The name of Gandía might make you think of beach tourism and beach bars. But do not be discouraged by prejudices: this is a beautiful city, full of history and with lots of things to see. And most of this is thanks to the Borja or Borgia family.
So let’s go back in time…
Gandía’s area has its Iberian vestiges and its Roman past, but it seems that it was in the Muslim times when the city was established. After the Reconquest, the village was owned by different Medieval Noblemen with a sword in their belts, and at the end of the fourteenth century the Ducal Palace was built, an impressive building that you can see in the centre of the city and which would be modified many times in the following centuries.
The ineffable Rodrigo de Borja, future Pope Alexander VI, was going to lay his hands in the dukedom of Gandía. Rodrigo bought the manor from Fernando the Catholic and gave it to his son Pedro Luis, this way the Borja clan prepared to make their mark in the area.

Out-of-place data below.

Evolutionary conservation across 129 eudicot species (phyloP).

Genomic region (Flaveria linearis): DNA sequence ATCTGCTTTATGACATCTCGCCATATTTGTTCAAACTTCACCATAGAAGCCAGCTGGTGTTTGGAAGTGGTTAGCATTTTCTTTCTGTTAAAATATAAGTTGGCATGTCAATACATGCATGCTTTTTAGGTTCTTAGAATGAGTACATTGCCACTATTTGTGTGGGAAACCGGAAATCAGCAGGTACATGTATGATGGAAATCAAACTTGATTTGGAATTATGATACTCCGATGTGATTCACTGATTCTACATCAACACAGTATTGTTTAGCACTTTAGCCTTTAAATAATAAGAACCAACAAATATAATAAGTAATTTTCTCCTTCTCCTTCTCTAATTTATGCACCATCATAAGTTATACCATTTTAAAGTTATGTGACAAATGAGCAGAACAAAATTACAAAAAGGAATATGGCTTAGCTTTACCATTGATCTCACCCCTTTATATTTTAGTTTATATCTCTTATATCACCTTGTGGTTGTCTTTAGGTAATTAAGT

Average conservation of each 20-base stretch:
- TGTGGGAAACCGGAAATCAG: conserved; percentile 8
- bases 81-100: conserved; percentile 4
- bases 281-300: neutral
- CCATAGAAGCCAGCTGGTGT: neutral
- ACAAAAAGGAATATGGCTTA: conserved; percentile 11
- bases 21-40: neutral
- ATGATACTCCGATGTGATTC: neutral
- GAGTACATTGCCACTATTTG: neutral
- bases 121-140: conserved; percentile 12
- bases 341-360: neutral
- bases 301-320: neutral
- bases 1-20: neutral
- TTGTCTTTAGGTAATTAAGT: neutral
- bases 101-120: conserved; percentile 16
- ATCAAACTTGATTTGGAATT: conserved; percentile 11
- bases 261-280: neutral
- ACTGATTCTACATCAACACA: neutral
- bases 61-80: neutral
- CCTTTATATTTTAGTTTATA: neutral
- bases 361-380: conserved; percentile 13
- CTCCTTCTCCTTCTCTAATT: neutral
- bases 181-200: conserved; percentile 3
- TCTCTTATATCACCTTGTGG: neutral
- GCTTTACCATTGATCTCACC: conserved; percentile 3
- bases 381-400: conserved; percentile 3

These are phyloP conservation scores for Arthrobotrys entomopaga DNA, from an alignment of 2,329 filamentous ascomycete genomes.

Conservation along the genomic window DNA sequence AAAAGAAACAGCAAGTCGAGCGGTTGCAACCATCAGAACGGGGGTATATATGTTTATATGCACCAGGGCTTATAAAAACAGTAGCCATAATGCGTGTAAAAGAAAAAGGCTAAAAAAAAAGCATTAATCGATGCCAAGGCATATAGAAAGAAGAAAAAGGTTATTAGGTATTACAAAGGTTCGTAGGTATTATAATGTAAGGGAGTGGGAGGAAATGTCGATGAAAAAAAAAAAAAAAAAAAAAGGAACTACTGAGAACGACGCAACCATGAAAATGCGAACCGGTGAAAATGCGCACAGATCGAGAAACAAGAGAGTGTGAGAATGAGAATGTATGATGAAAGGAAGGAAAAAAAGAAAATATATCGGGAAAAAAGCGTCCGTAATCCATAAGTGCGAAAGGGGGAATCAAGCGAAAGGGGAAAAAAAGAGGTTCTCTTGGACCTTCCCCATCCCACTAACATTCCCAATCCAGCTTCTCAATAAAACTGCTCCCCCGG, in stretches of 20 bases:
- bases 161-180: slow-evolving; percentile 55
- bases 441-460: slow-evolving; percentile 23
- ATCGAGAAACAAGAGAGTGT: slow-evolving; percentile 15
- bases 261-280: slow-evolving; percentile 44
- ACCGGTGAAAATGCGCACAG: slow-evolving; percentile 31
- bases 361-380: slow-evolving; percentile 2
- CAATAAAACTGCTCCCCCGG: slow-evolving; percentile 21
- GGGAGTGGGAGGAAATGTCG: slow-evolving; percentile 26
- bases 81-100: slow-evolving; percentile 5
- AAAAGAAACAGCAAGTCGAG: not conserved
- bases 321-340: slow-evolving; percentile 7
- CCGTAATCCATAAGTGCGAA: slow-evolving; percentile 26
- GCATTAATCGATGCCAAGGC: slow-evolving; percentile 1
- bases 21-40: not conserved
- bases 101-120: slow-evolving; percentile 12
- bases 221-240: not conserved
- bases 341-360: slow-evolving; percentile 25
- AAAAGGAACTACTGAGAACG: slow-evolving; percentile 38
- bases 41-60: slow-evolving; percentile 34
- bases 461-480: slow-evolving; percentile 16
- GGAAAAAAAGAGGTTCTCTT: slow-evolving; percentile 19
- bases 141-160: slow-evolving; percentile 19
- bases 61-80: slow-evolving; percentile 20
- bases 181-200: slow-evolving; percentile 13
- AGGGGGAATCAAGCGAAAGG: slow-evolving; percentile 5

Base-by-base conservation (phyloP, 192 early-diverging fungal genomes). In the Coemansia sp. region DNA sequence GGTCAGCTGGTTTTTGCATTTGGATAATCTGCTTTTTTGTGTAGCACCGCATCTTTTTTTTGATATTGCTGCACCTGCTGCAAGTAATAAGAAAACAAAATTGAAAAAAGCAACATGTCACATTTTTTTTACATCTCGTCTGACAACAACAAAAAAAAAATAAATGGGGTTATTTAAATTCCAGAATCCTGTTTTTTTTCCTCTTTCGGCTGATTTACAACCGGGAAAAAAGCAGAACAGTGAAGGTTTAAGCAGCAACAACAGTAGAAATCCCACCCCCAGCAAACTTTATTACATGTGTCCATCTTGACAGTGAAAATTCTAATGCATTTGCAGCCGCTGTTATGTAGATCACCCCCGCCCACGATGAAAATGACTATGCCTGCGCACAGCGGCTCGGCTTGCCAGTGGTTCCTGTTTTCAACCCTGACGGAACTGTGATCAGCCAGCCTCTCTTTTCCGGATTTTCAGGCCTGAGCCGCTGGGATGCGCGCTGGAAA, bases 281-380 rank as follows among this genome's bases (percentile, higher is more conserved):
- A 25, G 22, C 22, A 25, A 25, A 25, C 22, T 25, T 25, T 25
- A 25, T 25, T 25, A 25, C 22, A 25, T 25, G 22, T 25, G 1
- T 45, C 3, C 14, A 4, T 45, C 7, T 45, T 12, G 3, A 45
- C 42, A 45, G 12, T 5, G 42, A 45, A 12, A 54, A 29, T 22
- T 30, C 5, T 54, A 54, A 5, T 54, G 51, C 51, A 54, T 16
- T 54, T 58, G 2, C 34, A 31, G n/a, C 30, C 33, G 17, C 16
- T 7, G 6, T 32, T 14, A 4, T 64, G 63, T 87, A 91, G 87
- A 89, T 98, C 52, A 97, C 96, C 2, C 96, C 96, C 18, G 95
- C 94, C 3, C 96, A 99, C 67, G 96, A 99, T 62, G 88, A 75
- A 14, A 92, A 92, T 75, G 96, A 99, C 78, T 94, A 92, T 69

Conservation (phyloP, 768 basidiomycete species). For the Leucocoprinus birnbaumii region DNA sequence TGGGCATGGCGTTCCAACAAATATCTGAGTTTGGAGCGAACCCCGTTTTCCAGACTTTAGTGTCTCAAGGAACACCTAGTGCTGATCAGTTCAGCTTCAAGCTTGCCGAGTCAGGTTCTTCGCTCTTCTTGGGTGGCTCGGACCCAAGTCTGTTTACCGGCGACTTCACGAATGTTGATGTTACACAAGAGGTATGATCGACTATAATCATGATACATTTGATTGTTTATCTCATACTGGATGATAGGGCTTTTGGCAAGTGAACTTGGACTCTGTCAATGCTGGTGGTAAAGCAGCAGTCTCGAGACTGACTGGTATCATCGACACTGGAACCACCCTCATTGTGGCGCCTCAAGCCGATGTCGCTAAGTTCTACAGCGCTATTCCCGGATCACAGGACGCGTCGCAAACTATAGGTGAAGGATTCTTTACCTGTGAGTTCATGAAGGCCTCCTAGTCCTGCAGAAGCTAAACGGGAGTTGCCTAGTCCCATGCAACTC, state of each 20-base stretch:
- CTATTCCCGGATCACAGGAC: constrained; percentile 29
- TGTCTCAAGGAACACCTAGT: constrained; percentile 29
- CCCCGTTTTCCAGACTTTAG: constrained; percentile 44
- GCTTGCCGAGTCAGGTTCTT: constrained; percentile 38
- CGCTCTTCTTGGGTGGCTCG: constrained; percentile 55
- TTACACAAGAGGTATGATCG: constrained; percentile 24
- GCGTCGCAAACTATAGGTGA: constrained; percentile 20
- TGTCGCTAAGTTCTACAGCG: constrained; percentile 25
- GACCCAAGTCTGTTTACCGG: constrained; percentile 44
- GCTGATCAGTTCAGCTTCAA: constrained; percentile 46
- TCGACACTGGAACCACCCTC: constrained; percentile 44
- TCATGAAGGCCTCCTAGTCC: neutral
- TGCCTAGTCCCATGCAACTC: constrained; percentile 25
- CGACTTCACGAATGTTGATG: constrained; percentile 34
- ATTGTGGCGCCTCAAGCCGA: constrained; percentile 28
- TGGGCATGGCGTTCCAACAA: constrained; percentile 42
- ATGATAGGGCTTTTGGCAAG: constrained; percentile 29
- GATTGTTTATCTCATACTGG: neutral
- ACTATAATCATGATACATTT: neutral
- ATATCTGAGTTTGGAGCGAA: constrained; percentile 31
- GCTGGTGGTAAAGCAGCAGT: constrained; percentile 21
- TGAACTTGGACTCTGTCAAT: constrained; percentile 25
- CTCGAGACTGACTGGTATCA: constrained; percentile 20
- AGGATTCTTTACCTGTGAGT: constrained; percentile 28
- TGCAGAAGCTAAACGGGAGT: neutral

Truth is that the city prospered and the palace was extended and altered to the Renaissance taste. In the year 1510, Francisco de Borja, another interesting character, was born here. Francisco was sent to the Court of Carlos V where he became quite relevant. But he fell in love, they say, with Isabel, the Emperor’s wife, and after her death, he suffered a crisis that led him to leave worldly matters and devote himself to more spiritual life. So much so that despite the family history, Francisco became Saint and his room still remains intact in the Ducal Palace.
Near the palace is the Collegiate Church of Santa María, a magnificent Gothic building to which Alejandro VI gave wealth and splendour but to which, the Civil War did much damage. Right beside it, you can see the Convent of Santa Clara. This was not built by the Borja family, but several women of the clan spent a good part of their lives within this walls, perhaps to try to redeem their surnames from the many absurdities attributed to them.
And if you have a little more time, go to see the Castle of Bairén where the Cid fought many centuries before Alejandro VI. Just so you see that not everything in Gandía has to do with the Borja family…